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Dr Jo Michell - University Alliance. Bristol, England, GB

Dr Jo Michell Dr Jo Michell

Associate Professor of Economics | UWE Bristol

Bristol, England, UNITED KINGDOM

He is a macroeconomist - reviewing patterns and cycles of national and international financial performance data.

Areas of Expertise (6)





Business Performance

Political Geography


Dr Jo Michell is Associate Professor of Economics in the Bristol Business School at UWE Bristol. He is a macroeconomist - reviewing patterns and cycles of national and international financial performance data (such as GDP, inflation rates, interest rates, and employment levels). He also researches issues related to banking and to financial income distribution and the political geography of deprivation (with reference to Brexit and to the job losses and financial effects of Covid-19 pandemic).

Jo has undertaken consultancy work for the United Nations Conference on Trade and Development (UNCTAD), the International Labour Organisation (ILO), and the Federation for Progressive European Studies (FEPS). He co-edited the Handbook of Critical Issues in Finance and was involved in two large European Commission-funded research projects, AUGUR and FESSUD. He is currently Secretary of the Post Keynesian Economics Society and was a founder of Reteaching Economics. He has published on macroeconomics, finance and political geography in leading journals such as Environment and Planning A, Cambridge Journal of Economics and Metroeconomica.

Media Mentions (3)

Exposed! The furlough frauds who’ve picked up £3.5 billion of your cash

LBC  online


Responding to the news, Dr Jo Michell, Associate Professor of Economics at UWE Bristol, told LBC's Tom Swarbrick that the figure is "not good, but I think it's sort of to be expected."

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Lifting the lockdowns

BBC News Business Daily  online


Ever since governments first began trying to contain the coronavirus pandemic, economists and pundits around the world have debated the apparent trade-off between protecting public health, and minimising the economic harm that the containment measure would likely cause. But is the whole idea of health versus wealth wrongheaded? We hear from Jo Michell, associate professor in economics at the Bristol Business School, and from Laurence Boone, chief economist at the Organisation for Economic Cooperation and Development.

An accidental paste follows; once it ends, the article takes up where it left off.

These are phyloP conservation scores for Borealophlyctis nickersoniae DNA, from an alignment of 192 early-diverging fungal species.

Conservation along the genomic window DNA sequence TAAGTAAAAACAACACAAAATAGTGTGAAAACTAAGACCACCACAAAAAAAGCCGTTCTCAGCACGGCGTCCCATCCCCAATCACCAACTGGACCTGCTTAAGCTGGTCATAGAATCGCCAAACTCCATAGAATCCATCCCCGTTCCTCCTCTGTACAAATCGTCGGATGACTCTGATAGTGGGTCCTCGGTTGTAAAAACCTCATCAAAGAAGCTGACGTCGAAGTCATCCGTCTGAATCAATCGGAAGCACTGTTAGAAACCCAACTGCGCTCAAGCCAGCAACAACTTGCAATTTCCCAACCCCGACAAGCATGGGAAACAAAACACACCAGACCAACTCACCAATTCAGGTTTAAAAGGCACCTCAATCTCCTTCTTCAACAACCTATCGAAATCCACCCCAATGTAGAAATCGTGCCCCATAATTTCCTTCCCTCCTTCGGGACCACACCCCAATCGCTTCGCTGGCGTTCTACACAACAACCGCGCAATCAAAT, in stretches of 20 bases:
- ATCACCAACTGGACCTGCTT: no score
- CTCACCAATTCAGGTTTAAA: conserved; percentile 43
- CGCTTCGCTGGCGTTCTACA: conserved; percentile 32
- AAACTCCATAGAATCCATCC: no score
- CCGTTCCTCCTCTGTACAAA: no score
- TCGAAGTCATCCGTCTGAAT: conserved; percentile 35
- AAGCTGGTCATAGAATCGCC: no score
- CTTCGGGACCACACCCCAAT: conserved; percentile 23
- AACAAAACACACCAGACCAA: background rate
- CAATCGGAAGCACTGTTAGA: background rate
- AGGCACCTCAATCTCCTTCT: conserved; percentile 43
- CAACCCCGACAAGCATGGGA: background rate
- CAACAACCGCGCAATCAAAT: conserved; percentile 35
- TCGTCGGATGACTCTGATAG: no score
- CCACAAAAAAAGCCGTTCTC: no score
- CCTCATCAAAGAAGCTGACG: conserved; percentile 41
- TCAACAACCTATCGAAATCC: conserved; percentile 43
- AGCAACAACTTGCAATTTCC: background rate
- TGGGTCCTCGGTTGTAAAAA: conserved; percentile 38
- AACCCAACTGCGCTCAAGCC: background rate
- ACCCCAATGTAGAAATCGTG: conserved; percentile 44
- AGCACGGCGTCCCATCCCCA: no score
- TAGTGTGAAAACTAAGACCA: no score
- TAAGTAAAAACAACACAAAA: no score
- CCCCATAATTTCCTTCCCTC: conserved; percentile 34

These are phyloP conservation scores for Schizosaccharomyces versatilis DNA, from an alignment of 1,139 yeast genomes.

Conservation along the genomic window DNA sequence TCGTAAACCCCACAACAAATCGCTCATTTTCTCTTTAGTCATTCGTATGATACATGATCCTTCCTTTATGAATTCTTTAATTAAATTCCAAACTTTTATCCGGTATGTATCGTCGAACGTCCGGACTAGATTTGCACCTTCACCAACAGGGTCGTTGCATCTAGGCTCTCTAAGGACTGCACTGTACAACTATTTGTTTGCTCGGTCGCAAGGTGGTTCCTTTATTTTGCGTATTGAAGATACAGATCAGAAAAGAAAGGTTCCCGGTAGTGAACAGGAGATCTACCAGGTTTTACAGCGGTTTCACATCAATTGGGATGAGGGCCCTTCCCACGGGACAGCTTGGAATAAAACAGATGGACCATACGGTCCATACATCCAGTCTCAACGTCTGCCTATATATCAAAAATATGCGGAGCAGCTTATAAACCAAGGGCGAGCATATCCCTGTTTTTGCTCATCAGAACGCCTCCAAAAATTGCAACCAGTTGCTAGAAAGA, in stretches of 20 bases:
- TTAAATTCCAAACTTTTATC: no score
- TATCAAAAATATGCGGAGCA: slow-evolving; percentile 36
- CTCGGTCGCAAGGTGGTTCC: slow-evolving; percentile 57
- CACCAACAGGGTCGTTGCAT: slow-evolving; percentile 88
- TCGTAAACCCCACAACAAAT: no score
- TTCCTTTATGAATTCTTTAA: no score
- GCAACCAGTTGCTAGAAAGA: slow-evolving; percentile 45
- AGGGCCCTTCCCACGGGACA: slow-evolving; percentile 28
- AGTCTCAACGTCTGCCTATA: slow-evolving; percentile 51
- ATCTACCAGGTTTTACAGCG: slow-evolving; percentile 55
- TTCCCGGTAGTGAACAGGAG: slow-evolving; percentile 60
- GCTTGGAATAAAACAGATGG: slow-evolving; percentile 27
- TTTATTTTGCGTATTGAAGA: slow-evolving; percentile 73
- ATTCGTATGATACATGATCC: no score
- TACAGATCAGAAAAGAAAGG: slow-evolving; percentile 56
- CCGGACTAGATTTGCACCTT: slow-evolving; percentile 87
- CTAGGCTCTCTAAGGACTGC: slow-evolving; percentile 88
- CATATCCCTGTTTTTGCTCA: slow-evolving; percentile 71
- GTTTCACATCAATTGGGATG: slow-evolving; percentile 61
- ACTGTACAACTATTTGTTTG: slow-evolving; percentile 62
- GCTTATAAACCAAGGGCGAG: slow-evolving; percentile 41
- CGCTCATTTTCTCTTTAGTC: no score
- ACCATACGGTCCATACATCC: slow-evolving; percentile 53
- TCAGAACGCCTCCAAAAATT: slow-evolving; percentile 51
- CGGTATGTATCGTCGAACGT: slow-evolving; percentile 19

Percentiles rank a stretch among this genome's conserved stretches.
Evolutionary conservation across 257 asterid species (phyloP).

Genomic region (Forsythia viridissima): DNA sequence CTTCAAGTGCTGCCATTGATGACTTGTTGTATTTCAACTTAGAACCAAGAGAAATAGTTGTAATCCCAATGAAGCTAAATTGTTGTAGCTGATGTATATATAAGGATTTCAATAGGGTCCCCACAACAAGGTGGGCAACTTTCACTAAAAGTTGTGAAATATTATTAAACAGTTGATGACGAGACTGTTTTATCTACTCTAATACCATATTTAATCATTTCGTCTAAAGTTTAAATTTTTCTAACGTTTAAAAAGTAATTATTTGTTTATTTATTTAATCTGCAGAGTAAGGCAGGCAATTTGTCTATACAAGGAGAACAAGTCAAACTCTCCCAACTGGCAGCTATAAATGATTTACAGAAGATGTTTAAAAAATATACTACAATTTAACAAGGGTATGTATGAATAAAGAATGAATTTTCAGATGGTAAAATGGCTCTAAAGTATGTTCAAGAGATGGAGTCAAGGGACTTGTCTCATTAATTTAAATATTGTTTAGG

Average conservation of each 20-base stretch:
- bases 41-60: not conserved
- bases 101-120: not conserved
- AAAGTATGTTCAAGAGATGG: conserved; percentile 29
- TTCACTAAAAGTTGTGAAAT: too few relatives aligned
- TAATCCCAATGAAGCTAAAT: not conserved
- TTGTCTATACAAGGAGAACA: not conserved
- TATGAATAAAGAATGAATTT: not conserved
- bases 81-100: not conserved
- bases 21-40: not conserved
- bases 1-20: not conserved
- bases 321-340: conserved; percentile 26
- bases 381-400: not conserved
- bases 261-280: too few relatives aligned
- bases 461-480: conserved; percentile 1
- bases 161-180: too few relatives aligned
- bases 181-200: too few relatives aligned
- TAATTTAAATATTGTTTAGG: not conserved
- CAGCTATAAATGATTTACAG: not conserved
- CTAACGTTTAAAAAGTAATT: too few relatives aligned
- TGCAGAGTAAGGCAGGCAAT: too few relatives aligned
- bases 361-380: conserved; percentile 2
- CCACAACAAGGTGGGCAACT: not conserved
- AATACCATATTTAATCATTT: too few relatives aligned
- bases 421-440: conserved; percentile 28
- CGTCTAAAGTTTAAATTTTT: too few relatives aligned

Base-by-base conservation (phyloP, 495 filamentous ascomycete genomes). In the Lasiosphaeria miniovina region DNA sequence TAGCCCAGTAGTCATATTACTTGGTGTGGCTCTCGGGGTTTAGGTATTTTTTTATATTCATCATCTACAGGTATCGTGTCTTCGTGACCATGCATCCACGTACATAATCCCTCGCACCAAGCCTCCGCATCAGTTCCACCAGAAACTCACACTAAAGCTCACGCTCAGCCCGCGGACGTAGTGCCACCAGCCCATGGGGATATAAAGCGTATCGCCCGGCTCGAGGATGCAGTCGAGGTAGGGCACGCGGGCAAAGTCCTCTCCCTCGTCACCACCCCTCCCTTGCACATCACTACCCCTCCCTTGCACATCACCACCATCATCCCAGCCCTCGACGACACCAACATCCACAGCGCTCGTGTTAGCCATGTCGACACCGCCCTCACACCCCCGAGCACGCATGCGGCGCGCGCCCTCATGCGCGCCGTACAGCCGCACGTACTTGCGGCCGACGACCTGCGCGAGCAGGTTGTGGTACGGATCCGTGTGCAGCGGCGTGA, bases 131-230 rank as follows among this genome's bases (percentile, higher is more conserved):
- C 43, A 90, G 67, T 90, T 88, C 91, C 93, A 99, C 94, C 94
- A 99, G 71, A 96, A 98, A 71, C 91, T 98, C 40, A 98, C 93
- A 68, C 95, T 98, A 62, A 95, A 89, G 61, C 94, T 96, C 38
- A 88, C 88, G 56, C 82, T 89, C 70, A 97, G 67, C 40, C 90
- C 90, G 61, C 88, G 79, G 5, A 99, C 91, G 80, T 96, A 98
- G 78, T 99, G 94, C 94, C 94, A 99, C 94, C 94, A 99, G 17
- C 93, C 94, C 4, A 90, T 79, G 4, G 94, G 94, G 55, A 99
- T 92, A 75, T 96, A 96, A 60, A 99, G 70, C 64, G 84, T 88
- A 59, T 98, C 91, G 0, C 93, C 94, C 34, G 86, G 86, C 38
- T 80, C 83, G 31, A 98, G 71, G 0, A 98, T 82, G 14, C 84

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Can governments ever run out of money?

BBC News  online


In the UK, Conservative and Labour politicians have promised hundreds of billions of pounds of extra spending ahead of the 12 December general election. In the US, public debt hit a record $22trn in February following hefty tax cuts brought in by the Trump administration. But Jo Michell, associate professor in economics at the University of the West of England, Bristol says fans of the theory - many of whom share their views online - can be quite uncompromising.

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Multimedia Appearances




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Will Coronavirus Mean the End of Austerity? The Macroeconomics of the COVID-19 Crisis | SOAS



Education (4)

Manchester University: MSc, Advanced Computer Science 1998

Manchester University: BSc, Mathematics and Computer Science 1996

School of Oriental and African Studies, University of London: MSc, Development Economics 2006